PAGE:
From 1976 to 1980 Brown was employed as a lecturer in politics at Glasgow College of Technology. He also worked as a tutor for the Open University. In the 1979 general election, Brown stood for the Edinburgh South constituency, losing to the Conservative candidate, Michael Ancram.
From 1980, he worked as a journalist at Scottish Television, later serving as current affairs editor until his election to Parliament in 1983.
In April 2010, Brown asked the Queen to dissolve Parliament and call new elections, which included the first televised leadership debates in British History. The result of the election was a hung parliament, laying the foundations for the first full coalition in Britain since 1945.
Brown was re-elected to serve as MP for Kirkcaldy & Cowdenbeath constituency on 6 May 2010 with 29,559 votes representing 64.5 percent of votes.
Brown announced on 10 May 2010 that he would stand down as Labour Leader, with a view to a successor being chosen before the next Labour Party Conference in September 2010. The following day, negotiations between the Labour Party and the Liberal Democrats to form a coalition government failed. During the evening, Brown visited Buckingham Palace to tender his resignation as Prime Minister to Queen Elizabeth II and to recommend that she invite the Leader of the Opposition, David Cameron, to form a government. He resigned as leader of the Labour Party with immediate effect.
On 13 May 2010, in his first public appearance since leaving 10 Downing Street, two days after resigning as Prime Minister and Leader of the Labour Party, Brown confirmed he intended to stay on in Parliament, serving as a Labour backbencher, in order to serve the people of his Kirkcaldy and Cowdenbeath constituency.
Towards the end of May 2010, Brown began writing Beyond the Crash, completing it after 14 weeks. The book discusses the 2007–08 financial crisis and Brown's recommendations for future co-ordinated global action.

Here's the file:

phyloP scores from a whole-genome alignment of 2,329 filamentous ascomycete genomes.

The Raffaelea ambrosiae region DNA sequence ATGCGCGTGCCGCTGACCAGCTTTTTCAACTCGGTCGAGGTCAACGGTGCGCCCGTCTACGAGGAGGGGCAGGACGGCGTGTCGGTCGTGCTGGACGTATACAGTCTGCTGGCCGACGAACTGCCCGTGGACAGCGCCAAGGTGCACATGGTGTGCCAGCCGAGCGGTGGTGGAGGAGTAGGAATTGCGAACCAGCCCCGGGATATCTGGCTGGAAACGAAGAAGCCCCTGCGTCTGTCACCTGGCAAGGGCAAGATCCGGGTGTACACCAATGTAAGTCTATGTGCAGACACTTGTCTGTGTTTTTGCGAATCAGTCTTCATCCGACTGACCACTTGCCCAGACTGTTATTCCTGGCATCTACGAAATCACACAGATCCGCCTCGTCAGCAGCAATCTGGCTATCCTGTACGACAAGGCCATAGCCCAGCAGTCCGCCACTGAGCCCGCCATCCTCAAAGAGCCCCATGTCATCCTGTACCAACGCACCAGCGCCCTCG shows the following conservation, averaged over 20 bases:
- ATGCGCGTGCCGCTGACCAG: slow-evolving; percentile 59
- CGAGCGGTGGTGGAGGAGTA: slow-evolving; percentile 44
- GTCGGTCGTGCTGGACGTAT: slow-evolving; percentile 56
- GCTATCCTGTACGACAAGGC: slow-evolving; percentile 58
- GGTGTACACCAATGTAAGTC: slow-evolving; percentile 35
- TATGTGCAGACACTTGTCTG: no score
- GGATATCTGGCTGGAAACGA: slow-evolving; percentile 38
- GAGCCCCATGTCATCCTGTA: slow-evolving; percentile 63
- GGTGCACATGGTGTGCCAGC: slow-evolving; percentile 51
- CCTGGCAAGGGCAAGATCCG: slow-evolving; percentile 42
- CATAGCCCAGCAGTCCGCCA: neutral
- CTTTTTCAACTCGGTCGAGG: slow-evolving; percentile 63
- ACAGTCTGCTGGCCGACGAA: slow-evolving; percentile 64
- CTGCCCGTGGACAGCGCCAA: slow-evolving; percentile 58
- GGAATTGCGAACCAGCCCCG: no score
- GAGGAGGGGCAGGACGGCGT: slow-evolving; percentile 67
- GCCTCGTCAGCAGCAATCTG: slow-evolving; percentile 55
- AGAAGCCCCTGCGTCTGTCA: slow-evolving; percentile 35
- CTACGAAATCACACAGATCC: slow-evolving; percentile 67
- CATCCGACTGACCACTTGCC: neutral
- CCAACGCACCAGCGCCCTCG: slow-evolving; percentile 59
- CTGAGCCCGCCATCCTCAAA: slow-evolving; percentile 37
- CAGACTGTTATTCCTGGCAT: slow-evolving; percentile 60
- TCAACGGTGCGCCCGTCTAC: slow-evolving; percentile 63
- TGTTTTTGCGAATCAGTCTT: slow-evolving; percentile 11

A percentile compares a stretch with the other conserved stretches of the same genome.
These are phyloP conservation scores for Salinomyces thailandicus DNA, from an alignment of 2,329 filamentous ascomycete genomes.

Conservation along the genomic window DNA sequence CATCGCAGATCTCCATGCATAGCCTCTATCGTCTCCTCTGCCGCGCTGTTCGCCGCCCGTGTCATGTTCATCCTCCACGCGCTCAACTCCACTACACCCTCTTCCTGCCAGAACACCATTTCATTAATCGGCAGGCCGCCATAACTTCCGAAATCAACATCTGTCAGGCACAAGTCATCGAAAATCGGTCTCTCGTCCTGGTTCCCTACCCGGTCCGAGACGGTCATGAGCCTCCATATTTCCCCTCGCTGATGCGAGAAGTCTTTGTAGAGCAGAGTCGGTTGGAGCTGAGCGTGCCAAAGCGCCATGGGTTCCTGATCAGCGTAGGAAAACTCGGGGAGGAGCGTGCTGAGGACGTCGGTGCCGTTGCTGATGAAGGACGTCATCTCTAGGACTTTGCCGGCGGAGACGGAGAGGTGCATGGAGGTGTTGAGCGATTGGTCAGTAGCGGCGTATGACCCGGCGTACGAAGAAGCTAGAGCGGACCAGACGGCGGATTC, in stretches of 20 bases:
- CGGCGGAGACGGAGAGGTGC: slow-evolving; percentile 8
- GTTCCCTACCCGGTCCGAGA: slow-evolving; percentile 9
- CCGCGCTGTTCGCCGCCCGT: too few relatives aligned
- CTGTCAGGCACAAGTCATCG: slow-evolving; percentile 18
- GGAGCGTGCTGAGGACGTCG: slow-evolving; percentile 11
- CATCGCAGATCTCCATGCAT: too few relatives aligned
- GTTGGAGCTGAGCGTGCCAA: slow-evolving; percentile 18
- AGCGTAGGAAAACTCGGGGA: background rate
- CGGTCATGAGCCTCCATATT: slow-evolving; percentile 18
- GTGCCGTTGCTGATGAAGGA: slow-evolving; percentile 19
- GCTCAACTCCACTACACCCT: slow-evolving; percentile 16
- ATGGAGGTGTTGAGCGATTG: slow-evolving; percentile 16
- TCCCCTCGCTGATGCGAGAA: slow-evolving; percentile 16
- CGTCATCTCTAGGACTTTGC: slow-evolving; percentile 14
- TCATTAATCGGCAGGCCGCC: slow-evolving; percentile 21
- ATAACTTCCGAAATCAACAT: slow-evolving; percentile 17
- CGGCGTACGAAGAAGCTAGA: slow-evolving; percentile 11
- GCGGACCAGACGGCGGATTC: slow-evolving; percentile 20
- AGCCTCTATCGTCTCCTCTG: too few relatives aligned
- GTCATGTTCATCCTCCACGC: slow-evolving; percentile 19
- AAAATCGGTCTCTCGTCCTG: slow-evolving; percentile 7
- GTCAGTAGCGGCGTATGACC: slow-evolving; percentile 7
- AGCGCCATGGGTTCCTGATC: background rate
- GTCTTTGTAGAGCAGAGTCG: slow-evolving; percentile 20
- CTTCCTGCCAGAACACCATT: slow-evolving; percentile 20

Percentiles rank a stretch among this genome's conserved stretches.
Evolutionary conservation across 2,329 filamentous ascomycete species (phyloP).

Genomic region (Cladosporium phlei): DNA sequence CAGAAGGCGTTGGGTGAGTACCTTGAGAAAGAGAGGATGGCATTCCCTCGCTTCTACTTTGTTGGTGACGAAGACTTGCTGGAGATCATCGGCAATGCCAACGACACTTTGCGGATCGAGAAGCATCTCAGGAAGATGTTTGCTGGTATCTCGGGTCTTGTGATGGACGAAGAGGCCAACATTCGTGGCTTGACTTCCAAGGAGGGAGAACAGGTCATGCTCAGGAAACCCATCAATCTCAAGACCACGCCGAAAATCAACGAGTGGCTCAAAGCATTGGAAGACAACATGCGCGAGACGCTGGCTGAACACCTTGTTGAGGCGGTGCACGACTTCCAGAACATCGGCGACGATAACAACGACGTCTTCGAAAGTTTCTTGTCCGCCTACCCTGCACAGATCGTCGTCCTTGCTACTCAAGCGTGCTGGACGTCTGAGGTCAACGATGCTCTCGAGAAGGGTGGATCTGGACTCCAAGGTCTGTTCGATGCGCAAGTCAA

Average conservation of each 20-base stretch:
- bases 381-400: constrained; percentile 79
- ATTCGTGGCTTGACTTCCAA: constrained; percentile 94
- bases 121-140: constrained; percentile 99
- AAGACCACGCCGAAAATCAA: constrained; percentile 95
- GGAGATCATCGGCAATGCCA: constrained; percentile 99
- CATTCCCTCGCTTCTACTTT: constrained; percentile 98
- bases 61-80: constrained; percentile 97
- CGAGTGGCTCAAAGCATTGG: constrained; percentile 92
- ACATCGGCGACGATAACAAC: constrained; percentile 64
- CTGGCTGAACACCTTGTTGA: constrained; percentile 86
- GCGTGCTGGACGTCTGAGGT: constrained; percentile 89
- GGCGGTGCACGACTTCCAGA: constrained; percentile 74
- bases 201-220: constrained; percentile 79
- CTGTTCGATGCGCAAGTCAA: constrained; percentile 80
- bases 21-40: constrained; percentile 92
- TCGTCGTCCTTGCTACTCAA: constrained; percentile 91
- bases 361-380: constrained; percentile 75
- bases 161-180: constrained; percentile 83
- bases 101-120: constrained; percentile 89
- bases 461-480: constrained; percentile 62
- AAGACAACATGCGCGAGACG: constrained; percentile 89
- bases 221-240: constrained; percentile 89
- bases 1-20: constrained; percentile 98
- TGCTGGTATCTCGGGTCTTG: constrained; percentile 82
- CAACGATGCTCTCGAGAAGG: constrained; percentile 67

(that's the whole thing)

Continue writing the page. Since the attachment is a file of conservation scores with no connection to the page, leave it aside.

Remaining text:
He played a prominent role in the lead-up to, and the aftermath of, the 2014 Scottish independence referendum.
On 1 December 2014, Brown announced that he would not be seeking re-election to parliament. He stood down at the General Election in May 2015.
In April 2009, Brown gave what was the first ever speech by a serving Prime Minister at St Paul's Cathedral in London. He referred to a "single powerful modern sense demanding responsibility from all and fairness to all". He also talked about the Christian doctrine of "do to others what you would have them do unto you", which he compared to similar principles in Judaism, Islam, Hinduism and Sikhism. He went on, "They each and all reflect a sense that we share the pain of others, and a sense that we believe in something bigger than ourselves—that we cannot be truly content while others face despair, cannot be completely at ease while others live in fear, cannot be satisfied while others are in sorrow", and continued, "We all feel, regardless of the source of our philosophy, the same deep moral sense that each of us is our brother and sisters' keeper... We cannot and will not pass by on the other side when people are suffering and when we have it within our power to help".
In December 2015, Brown took his first large-scale role in the private sector since standing down as prime minister in 2010, becoming an advisor to PIMCO. Any money earned from the role is to go to the Gordon and Sarah Brown Foundation to support charitable work.